The scheme of the target URI (Section 5.1 of [RFC7230]) MUST be “https” for “wss”-schemed WebSockets and “http” for “ws”-schemed WebSockets. The remainder of the target URI is the same as the WebSocket URI. The WebSocket URI is still used for proxy autoconfiguration. The security requirements for the HTTP/2 connection used by this specification are established by [RFC7540] for https requests and [RFC8164] for http requests.
[RFC6455] requires the use of Connection and Upgrade header fields that are not part of HTTP/2. They MUST NOT be included in the CONNECT request defined here.
[RFC6455] requires the use of a Host header field that is also not part of HTTP/2. The Host information is conveyed as part of the :authority pseudo-header field, which is required on every HTTP/2 transaction.
Implementations using this extended CONNECT to bootstrap WebSockets do not do the processing of the Sec-WebSocket-Key and Sec-WebSocket-Accept header fields of [RFC6455] as that functionality has been superseded by the :protocol pseudo-header field.
The Origin [RFC6454], Sec-WebSocket-Version, Sec-WebSocket-Protocol, and Sec-WebSocket-Extensions header fields are used in the CONNECT request and response-header fields as defined in [RFC6455]. Note that HTTP/1 header field names were case insensitive, whereas HTTP/2 requires they be encoded as lowercase.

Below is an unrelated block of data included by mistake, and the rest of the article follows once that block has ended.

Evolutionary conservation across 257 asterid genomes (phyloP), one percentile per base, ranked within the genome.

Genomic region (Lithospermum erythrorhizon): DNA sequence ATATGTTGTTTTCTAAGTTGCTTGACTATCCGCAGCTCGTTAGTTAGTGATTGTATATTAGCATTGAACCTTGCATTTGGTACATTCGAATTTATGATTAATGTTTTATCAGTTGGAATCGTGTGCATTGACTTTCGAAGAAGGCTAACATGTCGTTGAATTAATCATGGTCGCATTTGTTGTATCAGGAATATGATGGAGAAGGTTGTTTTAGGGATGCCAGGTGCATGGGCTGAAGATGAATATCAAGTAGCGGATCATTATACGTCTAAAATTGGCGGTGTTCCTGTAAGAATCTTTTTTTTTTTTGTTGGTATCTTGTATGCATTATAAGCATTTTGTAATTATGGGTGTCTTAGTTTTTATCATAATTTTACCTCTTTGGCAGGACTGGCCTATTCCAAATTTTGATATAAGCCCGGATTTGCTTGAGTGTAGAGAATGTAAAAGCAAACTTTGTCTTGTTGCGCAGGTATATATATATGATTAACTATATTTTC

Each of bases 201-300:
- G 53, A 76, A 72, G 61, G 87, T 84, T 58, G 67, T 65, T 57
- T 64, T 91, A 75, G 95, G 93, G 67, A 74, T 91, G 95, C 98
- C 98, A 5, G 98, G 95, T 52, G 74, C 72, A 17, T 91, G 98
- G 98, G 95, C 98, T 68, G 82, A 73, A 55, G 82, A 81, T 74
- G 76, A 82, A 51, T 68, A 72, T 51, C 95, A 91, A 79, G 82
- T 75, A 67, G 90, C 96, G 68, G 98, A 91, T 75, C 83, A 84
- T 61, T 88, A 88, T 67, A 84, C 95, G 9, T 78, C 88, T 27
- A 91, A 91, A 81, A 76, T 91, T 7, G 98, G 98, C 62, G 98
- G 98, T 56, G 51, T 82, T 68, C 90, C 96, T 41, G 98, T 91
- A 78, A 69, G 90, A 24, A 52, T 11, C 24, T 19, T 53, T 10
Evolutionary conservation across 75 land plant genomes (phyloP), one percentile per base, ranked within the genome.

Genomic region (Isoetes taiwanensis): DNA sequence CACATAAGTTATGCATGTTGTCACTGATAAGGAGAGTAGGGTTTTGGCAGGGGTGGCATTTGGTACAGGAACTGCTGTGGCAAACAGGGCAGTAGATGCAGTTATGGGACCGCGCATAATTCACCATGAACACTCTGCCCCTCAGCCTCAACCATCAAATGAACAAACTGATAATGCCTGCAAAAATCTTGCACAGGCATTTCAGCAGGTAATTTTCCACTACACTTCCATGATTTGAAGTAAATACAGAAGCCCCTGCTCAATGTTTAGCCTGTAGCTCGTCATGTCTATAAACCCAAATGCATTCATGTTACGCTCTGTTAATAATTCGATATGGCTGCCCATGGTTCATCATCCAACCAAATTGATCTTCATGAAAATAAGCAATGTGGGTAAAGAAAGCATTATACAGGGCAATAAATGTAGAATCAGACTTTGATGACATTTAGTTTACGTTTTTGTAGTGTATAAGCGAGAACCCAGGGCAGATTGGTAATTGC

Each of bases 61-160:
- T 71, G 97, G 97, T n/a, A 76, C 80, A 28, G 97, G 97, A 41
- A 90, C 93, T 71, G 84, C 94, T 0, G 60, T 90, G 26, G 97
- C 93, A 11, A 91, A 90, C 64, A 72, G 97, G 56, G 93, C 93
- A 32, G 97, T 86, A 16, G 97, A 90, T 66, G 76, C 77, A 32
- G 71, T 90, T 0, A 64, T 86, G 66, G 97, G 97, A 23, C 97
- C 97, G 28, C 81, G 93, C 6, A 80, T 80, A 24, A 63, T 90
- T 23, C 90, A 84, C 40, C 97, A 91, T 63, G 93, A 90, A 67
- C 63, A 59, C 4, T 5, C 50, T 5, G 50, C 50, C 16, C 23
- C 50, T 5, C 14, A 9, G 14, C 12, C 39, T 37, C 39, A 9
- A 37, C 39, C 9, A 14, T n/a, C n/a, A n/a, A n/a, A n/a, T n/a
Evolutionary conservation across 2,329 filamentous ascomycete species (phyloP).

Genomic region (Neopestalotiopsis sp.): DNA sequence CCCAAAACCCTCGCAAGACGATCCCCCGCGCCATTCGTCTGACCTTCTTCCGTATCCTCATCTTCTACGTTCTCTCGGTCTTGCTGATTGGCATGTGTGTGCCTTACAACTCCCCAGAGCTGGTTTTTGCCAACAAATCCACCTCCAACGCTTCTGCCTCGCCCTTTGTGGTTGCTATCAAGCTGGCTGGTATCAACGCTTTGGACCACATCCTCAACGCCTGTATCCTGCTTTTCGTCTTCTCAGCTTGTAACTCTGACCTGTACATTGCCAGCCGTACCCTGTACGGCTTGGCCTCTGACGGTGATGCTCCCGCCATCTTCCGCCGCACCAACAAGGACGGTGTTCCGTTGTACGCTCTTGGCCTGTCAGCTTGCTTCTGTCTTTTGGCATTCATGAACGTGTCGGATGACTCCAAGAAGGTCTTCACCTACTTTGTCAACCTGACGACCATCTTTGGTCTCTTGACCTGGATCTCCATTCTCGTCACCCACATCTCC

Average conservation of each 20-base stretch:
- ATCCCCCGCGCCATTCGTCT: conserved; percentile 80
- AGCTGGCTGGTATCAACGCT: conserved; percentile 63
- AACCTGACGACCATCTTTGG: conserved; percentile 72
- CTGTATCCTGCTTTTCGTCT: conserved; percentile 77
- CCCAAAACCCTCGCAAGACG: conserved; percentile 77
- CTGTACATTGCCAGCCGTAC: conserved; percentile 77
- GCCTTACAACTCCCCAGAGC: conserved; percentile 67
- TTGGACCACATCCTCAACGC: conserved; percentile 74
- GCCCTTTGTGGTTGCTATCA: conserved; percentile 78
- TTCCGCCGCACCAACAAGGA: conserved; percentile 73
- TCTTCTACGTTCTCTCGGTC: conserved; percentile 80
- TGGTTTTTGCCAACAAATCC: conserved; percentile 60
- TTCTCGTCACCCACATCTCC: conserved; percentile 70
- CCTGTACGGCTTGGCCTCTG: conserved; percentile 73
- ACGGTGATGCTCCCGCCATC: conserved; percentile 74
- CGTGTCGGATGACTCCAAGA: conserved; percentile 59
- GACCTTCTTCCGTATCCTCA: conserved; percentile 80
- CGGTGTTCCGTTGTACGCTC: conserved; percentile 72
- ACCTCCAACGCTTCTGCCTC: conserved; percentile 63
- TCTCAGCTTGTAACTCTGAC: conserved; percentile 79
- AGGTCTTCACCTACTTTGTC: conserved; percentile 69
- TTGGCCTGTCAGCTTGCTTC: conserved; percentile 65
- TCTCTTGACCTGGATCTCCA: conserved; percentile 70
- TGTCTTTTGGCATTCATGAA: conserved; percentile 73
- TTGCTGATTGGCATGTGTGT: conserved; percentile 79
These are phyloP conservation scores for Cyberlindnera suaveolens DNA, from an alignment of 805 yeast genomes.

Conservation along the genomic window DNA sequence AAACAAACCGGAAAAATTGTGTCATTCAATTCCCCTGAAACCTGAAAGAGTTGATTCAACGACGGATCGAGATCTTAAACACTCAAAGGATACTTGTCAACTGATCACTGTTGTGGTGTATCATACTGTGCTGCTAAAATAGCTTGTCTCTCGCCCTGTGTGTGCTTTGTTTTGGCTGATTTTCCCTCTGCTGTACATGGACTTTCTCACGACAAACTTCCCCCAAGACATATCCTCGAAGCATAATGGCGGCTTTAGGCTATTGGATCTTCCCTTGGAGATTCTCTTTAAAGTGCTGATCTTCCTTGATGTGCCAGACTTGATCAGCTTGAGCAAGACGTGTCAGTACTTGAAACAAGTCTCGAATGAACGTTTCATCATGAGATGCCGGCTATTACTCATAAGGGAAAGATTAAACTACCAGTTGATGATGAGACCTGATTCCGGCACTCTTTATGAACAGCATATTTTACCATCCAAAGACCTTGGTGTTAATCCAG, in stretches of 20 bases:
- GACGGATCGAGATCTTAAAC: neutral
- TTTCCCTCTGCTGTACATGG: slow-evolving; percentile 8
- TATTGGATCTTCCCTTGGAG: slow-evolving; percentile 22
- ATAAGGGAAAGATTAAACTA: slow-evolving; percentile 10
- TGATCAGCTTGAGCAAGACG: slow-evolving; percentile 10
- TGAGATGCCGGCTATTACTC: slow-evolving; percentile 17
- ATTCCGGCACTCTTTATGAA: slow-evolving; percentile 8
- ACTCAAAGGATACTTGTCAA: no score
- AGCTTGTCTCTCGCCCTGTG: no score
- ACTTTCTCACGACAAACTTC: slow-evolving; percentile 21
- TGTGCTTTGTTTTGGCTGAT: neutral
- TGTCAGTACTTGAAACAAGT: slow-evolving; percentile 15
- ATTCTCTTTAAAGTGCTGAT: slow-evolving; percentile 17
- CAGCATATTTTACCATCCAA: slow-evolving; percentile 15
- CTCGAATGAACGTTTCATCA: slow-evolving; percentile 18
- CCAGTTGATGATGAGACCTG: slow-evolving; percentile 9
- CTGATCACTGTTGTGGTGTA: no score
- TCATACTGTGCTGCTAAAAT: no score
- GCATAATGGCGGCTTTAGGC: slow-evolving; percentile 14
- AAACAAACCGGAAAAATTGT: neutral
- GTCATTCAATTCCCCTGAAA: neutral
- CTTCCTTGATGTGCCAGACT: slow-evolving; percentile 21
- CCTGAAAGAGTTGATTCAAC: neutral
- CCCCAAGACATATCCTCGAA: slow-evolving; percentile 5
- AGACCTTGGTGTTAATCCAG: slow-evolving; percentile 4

After successfully processing the opening handshake, the peers should proceed with the WebSocket Protocol [RFC6455] using the HTTP/2 stream from the CONNECT transaction as if it were the TCP connection referred to in [RFC6455]. The state of the WebSocket connection at this point is OPEN, as defined by [RFC6455], Section 4.1.
The HTTP/2 stream closure is also analogous to the TCP connection closure of [RFC6455]. Orderly TCP-level closures are represented as END_STREAM flags ([RFC7540], Section 6.1). RST exceptions are represented with the RST_STREAM frame ([RFC7540], Section 6.4) with the CANCEL error code ([RFC7540], Section 7).
[[ From Client ]] [[ From Server ]] SETTINGS SETTINGS_ENABLE_CONNECT_[..] = 1 HEADERS + END_HEADERS :method = CONNECT :protocol = websocket :scheme = https :path = /chat :authority = server.example.com sec-websocket-protocol = chat, superchat sec-websocket-extensions = permessage-deflate sec-websocket-version = 13 origin = http://www.example.com HEADERS + END_HEADERS :status = 200 sec-websocket-protocol = chat DATA WebSocket Data DATA + END_STREAM WebSocket Data DATA + END_STREAM WebSocket Data
A more native integration with HTTP/2 is certainly possible with larger additions to HTTP/2. This design was selected to minimize the solution complexity while still addressing the primary concern of running HTTP/2 and WebSockets concurrently.